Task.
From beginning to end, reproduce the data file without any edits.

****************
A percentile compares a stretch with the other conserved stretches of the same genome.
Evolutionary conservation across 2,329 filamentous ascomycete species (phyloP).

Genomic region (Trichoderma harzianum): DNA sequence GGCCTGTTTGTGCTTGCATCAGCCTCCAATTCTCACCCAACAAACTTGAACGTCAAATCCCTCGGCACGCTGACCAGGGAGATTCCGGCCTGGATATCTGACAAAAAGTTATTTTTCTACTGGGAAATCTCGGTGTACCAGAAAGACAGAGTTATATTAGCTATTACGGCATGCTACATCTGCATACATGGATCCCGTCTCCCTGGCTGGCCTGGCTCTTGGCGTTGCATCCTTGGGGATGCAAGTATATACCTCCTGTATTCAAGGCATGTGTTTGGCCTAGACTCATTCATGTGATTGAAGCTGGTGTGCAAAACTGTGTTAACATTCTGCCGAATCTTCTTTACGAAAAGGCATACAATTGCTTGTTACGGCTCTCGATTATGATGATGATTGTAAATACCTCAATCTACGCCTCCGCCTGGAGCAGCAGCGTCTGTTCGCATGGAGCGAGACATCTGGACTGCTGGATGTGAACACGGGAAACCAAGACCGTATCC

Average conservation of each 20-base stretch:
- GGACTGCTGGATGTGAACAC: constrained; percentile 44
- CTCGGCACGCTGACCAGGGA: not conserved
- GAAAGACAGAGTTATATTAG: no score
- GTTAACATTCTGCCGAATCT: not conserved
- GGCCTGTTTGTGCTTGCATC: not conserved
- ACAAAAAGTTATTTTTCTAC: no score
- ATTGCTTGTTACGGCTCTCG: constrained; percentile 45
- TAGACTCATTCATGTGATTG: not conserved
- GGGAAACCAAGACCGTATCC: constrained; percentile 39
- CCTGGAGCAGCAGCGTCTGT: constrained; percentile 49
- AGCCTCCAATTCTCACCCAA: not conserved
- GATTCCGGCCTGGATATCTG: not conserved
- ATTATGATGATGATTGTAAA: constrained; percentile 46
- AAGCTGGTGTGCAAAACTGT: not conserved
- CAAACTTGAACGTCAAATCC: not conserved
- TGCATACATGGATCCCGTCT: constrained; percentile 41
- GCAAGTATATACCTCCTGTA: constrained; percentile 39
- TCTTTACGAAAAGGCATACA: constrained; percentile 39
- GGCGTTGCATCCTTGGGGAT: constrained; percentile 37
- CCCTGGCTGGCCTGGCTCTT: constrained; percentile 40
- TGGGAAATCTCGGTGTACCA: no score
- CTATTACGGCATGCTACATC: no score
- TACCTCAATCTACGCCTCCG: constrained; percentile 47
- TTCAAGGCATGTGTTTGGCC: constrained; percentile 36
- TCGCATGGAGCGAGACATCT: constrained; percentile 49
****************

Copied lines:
A percentile compares a stretch with the other conserved stretches of the same genome.
Evolutionary conservation across 2,329 filamentous ascomycete species (phyloP).

Genomic region (Trichoderma harzianum): DNA sequence GGCCTGTTTGTGCTTGCATCAGCCTCCAATTCTCACCCAACAAACTTGAACGTCAAATCCCTCGGCACGCTGACCAGGGAGATTCCGGCCTGGATATCTGACAAAAAGTTATTTTTCTACTGGGAAATCTCGGTGTACCAGAAAGACAGAGTTATATTAGCTATTACGGCATGCTACATCTGCATACATGGATCCCGTCTCCCTGGCTGGCCTGGCTCTTGGCGTTGCATCCTTGGGGATGCAAGTATATACCTCCTGTATTCAAGGCATGTGTTTGGCCTAGACTCATTCATGTGATTGAAGCTGGTGTGCAAAACTGTGTTAACATTCTGCCGAATCTTCTTTACGAAAAGGCATACAATTGCTTGTTACGGCTCTCGATTATGATGATGATTGTAAATACCTCAATCTACGCCTCCGCCTGGAGCAGCAGCGTCTGTTCGCATGGAGCGAGACATCTGGACTGCTGGATGTGAACACGGGAAACCAAGACCGTATCC

Average conservation of each 20-base stretch:
- GGACTGCTGGATGTGAACAC: constrained; percentile 44
- CTCGGCACGCTGACCAGGGA: not conserved
- GAAAGACAGAGTTATATTAG: no score
- GTTAACATTCTGCCGAATCT: not conserved
- GGCCTGTTTGTGCTTGCATC: not conserved
- ACAAAAAGTTATTTTTCTAC: no score
- ATTGCTTGTTACGGCTCTCG: constrained; percentile 45
- TAGACTCATTCATGTGATTG: not conserved
- GGGAAACCAAGACCGTATCC: constrained; percentile 39
- CCTGGAGCAGCAGCGTCTGT: constrained; percentile 49
- AGCCTCCAATTCTCACCCAA: not conserved
- GATTCCGGCCTGGATATCTG: not conserved
- ATTATGATGATGATTGTAAA: constrained; percentile 46
- AAGCTGGTGTGCAAAACTGT: not conserved
- CAAACTTGAACGTCAAATCC: not conserved
- TGCATACATGGATCCCGTCT: constrained; percentile 41
- GCAAGTATATACCTCCTGTA: constrained; percentile 39
- TCTTTACGAAAAGGCATACA: constrained; percentile 39
- GGCGTTGCATCCTTGGGGAT: constrained; percentile 37
- CCCTGGCTGGCCTGGCTCTT: constrained; percentile 40
- TGGGAAATCTCGGTGTACCA: no score
- CTATTACGGCATGCTACATC: no score
- TACCTCAATCTACGCCTCCG: constrained; percentile 47
- TTCAAGGCATGTGTTTGGCC: constrained; percentile 36
- TCGCATGGAGCGAGACATCT: constrained; percentile 49